Splunk adds easy and open machine learning

(Image: Splunk)

29 September 2016

Splunk started its life as a log analysis system and has since grown into a general solution for analysing and acting on machine-generated data.

With Splunk Enterprise 6.5, the company’s enterprise-level offerings now feature machine learning, an ingredient that is all but obligatory for any big data product. But Splunk’s approach is less opaque than most, and it encourages enterprise devs to build with it instead of merely deploying it.

Splunk has two offerings for machine learning: a pre-packaged set of functionalities for common use cases, and a developer toolkit for building custom machine learning models that can be leveraged against data harvested with Splunk.

Easy stuff
Enterprises getting their feet wet with either Splunk, machine learning, or a combination of the two can start with the Splunk IT Service Intelligence, Splunk User Behavior Analytics, and Splunk Enterprise Security bundled solution sets.

All of these focus on problems where enterprises have to paw through mountains of data and perform analyses on them that reflect common business problems. For instance, if you want to use machine intelligence to guard against outside attacks or insider threats, you would most likely use some kind of anomaly detection algorithm. But you’d need to ensure that the algorithm can adapt intelligently and not get swamped by natural changes in behaviour.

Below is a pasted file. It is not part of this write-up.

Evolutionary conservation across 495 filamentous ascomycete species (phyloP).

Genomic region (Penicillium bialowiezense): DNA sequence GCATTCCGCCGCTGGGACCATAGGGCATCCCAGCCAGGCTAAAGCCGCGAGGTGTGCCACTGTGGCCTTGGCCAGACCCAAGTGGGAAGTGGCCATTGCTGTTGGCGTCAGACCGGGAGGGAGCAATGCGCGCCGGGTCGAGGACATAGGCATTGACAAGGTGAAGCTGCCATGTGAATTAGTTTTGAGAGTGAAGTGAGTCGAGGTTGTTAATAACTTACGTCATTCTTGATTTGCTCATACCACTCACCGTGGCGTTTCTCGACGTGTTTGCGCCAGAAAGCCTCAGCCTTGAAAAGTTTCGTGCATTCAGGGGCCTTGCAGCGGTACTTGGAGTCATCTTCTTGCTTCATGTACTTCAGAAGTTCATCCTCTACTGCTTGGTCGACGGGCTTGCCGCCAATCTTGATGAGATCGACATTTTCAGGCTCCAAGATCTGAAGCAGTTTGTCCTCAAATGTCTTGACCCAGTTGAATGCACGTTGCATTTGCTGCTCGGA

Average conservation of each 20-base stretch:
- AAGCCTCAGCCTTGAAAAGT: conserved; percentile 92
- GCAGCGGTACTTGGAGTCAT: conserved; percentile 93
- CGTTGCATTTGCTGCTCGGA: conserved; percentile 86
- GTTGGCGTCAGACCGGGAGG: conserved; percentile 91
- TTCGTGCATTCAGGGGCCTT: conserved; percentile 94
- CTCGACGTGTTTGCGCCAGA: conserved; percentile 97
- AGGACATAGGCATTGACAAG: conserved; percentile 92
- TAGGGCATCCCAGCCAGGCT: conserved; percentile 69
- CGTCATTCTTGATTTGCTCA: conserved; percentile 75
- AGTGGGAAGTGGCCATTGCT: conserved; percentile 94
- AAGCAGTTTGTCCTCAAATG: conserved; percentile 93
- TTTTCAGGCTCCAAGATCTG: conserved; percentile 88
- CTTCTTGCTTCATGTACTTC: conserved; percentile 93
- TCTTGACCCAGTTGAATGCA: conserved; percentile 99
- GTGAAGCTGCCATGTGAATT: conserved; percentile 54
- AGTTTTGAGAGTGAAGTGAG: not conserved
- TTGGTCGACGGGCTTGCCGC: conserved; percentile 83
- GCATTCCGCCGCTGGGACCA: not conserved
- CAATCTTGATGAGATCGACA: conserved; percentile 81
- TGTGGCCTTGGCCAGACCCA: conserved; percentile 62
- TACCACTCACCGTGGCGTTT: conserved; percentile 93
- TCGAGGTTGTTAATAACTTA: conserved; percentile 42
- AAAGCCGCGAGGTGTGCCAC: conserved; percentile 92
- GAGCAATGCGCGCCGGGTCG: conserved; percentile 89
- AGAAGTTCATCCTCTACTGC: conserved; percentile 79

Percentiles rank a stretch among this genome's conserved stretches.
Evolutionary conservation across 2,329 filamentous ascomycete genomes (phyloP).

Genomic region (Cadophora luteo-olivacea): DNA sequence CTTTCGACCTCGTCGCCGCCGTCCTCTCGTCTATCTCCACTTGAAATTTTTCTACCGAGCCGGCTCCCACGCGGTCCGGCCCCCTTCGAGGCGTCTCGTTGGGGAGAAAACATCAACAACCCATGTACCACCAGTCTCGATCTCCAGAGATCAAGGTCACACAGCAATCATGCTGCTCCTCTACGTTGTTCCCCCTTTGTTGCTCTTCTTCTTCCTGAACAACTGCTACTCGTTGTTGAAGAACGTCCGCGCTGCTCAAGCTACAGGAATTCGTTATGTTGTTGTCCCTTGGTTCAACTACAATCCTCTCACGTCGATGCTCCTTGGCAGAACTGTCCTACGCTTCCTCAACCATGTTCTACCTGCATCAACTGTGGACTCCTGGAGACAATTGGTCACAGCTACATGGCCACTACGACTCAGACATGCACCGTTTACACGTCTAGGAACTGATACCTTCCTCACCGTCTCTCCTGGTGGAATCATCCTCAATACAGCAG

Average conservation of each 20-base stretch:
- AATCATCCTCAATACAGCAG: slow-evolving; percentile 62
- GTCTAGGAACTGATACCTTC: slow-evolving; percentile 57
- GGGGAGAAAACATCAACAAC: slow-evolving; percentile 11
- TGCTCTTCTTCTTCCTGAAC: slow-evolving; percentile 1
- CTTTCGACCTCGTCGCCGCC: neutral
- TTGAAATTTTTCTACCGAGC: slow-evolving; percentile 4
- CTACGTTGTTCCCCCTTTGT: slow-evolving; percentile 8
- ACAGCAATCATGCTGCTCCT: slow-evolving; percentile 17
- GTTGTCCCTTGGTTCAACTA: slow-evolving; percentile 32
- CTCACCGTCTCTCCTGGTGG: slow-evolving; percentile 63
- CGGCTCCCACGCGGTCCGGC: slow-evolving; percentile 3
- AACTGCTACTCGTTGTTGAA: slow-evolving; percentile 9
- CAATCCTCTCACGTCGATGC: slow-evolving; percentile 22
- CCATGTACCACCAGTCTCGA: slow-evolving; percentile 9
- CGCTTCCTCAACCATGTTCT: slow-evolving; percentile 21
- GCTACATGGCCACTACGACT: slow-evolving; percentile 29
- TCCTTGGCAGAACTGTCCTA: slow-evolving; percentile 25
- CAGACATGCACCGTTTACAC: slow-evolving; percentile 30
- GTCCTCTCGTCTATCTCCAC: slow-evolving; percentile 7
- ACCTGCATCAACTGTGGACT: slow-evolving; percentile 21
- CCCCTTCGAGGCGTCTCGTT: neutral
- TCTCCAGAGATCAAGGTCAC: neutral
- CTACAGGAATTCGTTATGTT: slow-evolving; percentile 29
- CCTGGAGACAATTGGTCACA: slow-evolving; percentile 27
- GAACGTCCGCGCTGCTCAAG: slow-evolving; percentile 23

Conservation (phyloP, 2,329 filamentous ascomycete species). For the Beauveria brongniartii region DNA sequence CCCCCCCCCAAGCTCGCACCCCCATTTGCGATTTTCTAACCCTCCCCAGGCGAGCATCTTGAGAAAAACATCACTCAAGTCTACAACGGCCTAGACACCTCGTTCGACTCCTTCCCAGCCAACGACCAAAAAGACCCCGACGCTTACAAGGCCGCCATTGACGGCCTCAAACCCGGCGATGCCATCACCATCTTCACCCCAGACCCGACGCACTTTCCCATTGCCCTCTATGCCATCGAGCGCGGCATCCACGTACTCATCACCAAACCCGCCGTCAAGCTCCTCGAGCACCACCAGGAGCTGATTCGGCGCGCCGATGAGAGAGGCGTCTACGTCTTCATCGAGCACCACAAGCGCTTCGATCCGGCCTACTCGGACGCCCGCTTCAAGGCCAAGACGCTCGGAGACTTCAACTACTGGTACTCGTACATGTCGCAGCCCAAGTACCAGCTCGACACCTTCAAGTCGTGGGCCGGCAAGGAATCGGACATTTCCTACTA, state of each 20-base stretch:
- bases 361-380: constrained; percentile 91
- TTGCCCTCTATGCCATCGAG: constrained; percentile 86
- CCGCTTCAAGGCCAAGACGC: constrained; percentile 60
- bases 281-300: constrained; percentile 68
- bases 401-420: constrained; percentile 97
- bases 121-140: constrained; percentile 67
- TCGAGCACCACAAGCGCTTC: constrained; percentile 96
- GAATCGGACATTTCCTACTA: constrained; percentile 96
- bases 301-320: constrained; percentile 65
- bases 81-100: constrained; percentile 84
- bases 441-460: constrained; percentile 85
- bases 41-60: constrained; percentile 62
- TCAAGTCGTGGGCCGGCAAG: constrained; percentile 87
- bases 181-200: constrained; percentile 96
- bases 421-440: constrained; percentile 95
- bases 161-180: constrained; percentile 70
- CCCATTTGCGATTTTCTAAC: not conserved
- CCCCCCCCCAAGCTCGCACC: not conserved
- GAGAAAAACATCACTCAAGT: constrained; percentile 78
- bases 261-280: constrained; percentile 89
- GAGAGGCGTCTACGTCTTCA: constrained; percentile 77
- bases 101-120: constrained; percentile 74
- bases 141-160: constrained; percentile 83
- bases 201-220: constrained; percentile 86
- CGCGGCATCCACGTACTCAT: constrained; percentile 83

Splunk says that in such instances where the problem is already well-known and defined, solutions should be provided in a form enterprises can make use of immediately, rather than having to reinvent the wheel.

The newly unveiled Machine Learning Toolkit is likely to be the most useful offering. It leverages Python, which has a wide user base in machine learning and scientific computing, to allow users to develop their own machine learning models that can be run on Splunk data.

As such, Machine Learning Toolkit helps users build solutions that are not covered by the out-of-the-box machine learning or customise a given solution to fix some knotty internal problem.

Splunk provides examples for the Toolkit that cover pretty common scenarios — for example, detecting outliers in server response time or forecasting the number of employee logins for a given time period. The Toolkit also includes visualisations that can be used to display results from the algorithms on Splunk’s dashboard UI.

It’s the data, stupid
All of this allows Splunk’s products to be enriched with machine learning without becoming a black box. It’s too easy to claim something is “powered by machine learning” without providing any details about what’s going on under the hood. The most promising advances in machine learning come from open source toolkits that can be used by everyone but investigated by those who need to know what’s going on underneath.

Machine learning is more about data than algorithms, and Splunk’s always been a data company. It is far more suited to incorporating machine learning than many other outfits might be, but Splunk has taken the extra step of adding machine learning that’s open-ended, not closed.



IDG News Service


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